he more we learn about the universe, the less likely it seems that Earth is the only planet with an atmosphere that's conducive to supporting life. And the space pros from Arecibo's Planetary Habitability Laboratory (PHL) at the University of Puerto Rico have in fact identified five other places in the universe that could be the next Earth, detailing in a new list what they consider to be the five most potentially inhabitable exoplanets, or worlds outside of our own solar system. Here they are, in order:
1. Gliese 581g
Topping the list is a rocky world that may not even exist. The exoplanet Gliese 581g, which is 20 light-years away and perhaps two to three times as massive as Earth, was discovered in September 2010, but its existence is a point of contention among critics, because of what was then believed to be a non-circular orbit. Still, newer findings suggest that Gliese 581g is indeed real, and is "probably nice and Earthy warm," says Rebecca Boyle at Popular Science, inhabiting a "Goldilocks zone" that gives it roughly the same surface temperature as our planet, thanks to a desirable proximity to its own red dwarf star.
2. Gliese 667Cc
Discovered in February 2012, this massive exoplanet is at least 22 light-years away and orbits a red dwarf in the constellation Scorpius. The "super Earth" is 4.5 times larger than our planet, and completes an orbit every 28 days. Unlike our planet with its single sun, however, Gliese 667Cc resides in a triple-star system, "so the planet's night sky would probably be a sight to behold," says Mike Wall at Space.com.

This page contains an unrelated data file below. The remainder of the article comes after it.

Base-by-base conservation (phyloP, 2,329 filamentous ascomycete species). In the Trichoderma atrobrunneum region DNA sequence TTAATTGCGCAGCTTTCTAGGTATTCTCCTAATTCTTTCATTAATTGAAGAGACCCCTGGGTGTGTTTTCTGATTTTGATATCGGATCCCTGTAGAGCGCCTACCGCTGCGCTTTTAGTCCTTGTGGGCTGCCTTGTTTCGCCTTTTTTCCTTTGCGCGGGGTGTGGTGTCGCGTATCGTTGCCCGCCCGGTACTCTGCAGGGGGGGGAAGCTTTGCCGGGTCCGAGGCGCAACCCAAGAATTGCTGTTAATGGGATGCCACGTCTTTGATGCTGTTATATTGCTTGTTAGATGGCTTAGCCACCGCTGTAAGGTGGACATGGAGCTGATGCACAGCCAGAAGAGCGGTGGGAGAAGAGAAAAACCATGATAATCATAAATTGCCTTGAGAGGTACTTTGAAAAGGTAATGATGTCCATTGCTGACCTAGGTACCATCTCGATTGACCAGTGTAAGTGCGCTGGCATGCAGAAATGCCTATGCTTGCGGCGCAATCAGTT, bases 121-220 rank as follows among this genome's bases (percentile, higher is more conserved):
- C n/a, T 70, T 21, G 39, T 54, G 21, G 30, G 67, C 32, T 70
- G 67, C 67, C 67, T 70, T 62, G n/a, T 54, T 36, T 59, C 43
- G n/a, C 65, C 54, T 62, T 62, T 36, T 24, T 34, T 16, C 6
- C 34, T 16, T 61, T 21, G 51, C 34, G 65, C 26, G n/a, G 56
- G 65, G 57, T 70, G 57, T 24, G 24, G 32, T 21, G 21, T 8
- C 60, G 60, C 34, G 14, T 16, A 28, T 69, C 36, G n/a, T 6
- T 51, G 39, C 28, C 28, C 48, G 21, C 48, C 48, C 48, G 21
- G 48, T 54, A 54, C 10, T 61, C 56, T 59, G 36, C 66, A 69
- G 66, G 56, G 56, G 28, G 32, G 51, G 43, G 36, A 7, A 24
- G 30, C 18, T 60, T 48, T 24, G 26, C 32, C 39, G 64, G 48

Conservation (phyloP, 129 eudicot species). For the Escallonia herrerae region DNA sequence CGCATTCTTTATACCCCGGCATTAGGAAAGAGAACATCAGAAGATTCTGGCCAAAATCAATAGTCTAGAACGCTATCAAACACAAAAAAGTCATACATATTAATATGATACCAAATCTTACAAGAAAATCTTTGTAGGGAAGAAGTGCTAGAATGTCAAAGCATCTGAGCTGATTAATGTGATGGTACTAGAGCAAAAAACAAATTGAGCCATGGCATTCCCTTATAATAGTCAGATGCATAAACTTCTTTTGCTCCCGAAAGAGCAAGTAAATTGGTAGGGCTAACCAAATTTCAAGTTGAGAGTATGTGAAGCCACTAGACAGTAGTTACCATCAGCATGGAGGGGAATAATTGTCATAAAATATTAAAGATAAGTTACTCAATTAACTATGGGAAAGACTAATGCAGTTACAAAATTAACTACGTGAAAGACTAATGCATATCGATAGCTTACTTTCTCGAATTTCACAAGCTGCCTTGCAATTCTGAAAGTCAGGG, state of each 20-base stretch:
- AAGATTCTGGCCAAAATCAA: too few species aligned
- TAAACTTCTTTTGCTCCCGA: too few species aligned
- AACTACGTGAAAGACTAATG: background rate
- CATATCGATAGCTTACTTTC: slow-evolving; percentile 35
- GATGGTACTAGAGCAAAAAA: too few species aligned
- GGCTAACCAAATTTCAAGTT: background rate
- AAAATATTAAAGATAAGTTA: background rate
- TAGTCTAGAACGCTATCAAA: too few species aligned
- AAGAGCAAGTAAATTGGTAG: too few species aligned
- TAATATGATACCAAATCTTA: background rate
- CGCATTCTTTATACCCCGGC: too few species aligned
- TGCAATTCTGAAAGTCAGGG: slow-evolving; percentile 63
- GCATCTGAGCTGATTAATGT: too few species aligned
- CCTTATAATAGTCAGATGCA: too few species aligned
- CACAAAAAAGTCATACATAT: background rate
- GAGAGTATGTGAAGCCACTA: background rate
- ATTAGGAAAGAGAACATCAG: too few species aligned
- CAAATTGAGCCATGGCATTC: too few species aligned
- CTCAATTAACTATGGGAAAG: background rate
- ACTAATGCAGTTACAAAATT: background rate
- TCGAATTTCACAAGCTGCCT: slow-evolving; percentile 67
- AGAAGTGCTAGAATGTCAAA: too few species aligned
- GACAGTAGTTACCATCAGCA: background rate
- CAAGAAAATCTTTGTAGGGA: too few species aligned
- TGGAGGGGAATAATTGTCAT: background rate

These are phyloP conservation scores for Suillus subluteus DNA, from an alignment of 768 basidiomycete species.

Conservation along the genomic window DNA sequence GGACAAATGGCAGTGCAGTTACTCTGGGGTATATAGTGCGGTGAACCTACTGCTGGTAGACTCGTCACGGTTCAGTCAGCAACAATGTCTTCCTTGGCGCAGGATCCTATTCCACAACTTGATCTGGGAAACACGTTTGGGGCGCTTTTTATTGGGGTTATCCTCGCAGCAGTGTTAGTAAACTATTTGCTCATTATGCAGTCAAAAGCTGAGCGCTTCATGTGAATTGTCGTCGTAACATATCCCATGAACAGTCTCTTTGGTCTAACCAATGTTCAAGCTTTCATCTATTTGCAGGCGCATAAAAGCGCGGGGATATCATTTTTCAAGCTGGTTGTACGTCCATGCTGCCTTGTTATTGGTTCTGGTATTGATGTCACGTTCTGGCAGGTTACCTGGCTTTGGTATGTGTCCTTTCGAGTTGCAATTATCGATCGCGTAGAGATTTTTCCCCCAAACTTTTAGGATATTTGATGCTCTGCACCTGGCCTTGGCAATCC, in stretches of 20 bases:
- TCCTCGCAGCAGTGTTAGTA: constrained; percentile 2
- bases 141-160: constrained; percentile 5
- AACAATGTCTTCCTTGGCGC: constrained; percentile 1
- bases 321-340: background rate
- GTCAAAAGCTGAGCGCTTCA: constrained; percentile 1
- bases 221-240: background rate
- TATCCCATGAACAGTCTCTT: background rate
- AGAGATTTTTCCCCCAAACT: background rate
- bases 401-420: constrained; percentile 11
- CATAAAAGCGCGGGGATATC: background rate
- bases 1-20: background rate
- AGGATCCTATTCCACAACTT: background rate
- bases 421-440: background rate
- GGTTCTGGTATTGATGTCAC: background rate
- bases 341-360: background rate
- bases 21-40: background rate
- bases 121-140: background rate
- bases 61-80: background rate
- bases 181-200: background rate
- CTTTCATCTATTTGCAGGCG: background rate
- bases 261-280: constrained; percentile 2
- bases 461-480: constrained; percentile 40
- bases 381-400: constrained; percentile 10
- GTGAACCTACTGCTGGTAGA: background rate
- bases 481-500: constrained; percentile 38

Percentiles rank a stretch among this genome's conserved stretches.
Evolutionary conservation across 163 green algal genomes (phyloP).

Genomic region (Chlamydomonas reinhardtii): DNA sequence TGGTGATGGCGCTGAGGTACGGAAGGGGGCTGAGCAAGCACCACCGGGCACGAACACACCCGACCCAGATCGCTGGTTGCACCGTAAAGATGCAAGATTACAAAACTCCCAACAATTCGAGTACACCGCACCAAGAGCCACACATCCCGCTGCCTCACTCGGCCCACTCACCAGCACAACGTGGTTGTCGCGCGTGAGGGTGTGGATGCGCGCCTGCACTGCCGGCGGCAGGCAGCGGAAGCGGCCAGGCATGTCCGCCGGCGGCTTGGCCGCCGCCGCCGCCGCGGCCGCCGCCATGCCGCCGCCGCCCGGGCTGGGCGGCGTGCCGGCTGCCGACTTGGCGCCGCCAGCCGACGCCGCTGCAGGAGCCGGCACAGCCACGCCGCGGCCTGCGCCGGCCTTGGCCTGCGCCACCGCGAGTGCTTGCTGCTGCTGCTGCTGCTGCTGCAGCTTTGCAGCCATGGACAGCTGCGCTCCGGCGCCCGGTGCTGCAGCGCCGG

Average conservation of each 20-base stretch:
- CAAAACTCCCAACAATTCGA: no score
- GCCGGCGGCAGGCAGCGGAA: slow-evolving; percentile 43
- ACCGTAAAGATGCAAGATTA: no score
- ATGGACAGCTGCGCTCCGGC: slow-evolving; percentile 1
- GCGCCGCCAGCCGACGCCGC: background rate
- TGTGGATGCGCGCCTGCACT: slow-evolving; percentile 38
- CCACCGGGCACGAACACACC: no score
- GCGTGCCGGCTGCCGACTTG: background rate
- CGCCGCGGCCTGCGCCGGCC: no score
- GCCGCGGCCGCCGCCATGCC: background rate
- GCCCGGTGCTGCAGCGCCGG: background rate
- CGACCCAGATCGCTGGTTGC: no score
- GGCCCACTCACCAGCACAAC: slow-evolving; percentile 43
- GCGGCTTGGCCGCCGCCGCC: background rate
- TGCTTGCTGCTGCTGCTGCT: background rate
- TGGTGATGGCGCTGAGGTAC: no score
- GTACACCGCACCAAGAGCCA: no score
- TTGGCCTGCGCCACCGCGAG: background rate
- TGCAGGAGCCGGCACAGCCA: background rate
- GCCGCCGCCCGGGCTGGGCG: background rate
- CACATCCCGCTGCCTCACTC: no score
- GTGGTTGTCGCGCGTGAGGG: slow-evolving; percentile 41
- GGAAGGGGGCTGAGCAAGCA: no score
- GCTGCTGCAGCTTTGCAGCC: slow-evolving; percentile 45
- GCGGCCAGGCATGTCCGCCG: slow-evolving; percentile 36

This exoplanet was spotted by NASA's planet-hunting Kepler space telescope, which has detected more than 2,300 potentially inhabitable worlds since it was first used in March 2009. Kepler-22b was the first confirmed to officially exist in the "habitable zone," or the set of conditions that a potential Earth-clone would need to meet to be deemed livable. It boasts a "balmy temperature" of 72 degrees, which would theoretically support the existence of liquid water.
4. HD 85512b
This alien world 35 light-years away has an estimated surface temperature of 77 degrees. HD 85512b is about 3.6 times "as massive as our planet," says Space.com's Wall, but beyond that little else is known. Follow-up work is needed to understand exactly how the exoplanet orbits its star, says Discovery News. "Is it a rocky, truly Earth-like world? Does it have an atmosphere? If it does, is the atmosphere thick like Earth's; as suffocating as Venus'; or, as tenuous as Mars'?" The answers are all unknown.
5. Gliese 581
The largest exoplanet on the list is roughly seven times as massive as Earth, and orbits the same sun as its Gliese siblings, says Space.com's Wall. Discovered in 2007, Gliese 581 is probably too cold to be habitable, although recent studies suggest it could in fact be warmed by greenhouse gases, which gives it some potential to harbor life.
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